The first gathering of clinicians treating SCN8A children—which included leading neurologists from across the U.S. and Canada— concluded with a near unanimous commitment to collaborate on development of a Standard of Care for treating SCN8A.
The session was organized by FAST (Families Advancing SCN8A Treatments), a collaborative effort of two family foundations dedicated advancing scientific efforts to improving the treatment and outcomes for SCN8A children—the Shay Emma Hammer Research Foundation and Wishes for Elliott. Dr. John Schreiber, who runs an SCN8A clinic at Children’s National, joined Michael Hammer (SEHRF), Gabi Conecker and JayEtta Hecker (both with Wishes) to plan and host the gathering.
The discussion was kicked off with a detailed briefing providing “Perspectives of SCN8A Families on Clinical Care by Neurologists" (see the slides here). Family input was gathered from a structured survey instrument as well as unstructured interviews with multiple families – both conducted through the FAST network.
Detailed presentations were provided by:
- Dr. Hammer on insights from the dedicated SCN8A registry
- Dr. Schreiber on findings from the 22 children seen at the
Children's National Medical Center Open SCN8A Clinic
- Dr. Ethan Goldberg on data curated from the 20+ patients seen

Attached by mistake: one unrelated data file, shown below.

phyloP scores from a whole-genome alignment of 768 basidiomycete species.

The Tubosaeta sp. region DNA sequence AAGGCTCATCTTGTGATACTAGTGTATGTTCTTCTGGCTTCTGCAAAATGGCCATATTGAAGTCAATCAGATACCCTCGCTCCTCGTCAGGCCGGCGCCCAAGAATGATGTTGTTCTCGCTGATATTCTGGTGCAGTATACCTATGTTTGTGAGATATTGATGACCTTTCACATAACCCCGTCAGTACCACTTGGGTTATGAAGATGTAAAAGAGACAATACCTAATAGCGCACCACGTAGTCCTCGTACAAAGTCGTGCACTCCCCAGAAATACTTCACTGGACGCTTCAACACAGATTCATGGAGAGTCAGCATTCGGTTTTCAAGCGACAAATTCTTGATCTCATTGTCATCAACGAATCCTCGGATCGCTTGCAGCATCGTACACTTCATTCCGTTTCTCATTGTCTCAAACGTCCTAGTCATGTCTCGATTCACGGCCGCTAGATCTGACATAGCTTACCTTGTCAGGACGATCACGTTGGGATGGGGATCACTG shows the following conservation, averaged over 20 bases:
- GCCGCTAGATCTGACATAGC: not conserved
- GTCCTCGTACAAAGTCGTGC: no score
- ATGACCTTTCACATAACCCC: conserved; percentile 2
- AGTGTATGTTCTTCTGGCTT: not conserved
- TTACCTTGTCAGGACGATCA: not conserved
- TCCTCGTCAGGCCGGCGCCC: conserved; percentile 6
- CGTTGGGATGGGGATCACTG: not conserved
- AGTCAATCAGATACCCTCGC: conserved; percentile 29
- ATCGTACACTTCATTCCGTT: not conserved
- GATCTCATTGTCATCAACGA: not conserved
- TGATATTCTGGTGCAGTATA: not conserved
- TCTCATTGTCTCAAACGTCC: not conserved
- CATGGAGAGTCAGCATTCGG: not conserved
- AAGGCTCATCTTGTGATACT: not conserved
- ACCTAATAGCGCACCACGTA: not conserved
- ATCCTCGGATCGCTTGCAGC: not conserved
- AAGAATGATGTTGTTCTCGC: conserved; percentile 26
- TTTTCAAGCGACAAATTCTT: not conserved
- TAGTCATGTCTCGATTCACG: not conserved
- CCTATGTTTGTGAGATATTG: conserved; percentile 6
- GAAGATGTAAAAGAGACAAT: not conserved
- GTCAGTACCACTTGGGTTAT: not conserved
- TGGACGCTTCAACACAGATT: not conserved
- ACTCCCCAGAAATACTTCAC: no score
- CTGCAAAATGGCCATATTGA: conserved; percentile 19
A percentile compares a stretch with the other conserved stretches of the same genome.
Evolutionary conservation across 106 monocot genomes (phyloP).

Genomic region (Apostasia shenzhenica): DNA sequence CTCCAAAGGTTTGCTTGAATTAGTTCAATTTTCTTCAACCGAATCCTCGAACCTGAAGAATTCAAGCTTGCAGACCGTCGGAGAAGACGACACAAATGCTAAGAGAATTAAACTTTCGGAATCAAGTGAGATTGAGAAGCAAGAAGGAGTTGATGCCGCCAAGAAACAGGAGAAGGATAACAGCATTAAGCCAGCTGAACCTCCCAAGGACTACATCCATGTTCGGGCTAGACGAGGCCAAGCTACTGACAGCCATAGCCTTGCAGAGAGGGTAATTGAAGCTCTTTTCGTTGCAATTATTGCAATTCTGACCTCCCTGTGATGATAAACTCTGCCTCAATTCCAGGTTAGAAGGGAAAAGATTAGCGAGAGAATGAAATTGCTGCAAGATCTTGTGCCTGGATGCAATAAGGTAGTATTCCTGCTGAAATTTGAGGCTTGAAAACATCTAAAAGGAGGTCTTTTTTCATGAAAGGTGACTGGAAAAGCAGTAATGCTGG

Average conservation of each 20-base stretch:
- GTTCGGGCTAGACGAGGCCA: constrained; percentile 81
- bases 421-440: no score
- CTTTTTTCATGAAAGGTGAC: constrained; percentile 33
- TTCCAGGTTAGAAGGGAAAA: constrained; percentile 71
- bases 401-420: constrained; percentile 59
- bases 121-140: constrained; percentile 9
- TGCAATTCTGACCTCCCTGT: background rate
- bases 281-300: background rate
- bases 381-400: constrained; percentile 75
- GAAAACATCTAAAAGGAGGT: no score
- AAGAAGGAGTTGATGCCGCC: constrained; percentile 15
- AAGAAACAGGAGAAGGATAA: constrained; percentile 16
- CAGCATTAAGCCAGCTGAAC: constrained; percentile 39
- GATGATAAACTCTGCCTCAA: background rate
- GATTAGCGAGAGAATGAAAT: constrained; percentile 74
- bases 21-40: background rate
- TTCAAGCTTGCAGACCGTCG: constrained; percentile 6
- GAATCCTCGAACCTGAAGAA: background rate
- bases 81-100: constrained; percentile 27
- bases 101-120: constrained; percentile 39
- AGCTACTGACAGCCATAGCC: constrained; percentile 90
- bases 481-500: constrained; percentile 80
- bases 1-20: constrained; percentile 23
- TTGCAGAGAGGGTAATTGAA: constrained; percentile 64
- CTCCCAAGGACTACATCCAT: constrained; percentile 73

at Children's Hospital of Philadelphia
Other important insights about process were provided by Dr. Elaine Wirrell, from Mayo Clinic, on her leadership of a similar clinical team that collaborated on the development of a Standard of Care for Dravet patients in 2016.
Other participants, bringing extensive experience and support for collaborating on a consensus document, included Dr. Ian Miller from Nicklaus Children's and Dr. Orrin Devinsky from NYU Langone, each with experience treating multiple SCN8A patients. Participants were enthusiastic about collaborative efforts to analyze the comprehensive data in the SCN8A registry, which many saw as an invaluable resource for moving forward. Clinicians began to explore efforts to share and integrate data on SCN8A patients across clinics.
Next steps will include a second meeting with additional clinicians treating SCN8A children.
Many thanks to all SCN8A families who demonstrated their commitment to advancing better treatments for our children through their participation in the FAST survey, network meetings and supporting a wide range of efforts to collaborate towards improved outcomes for our children.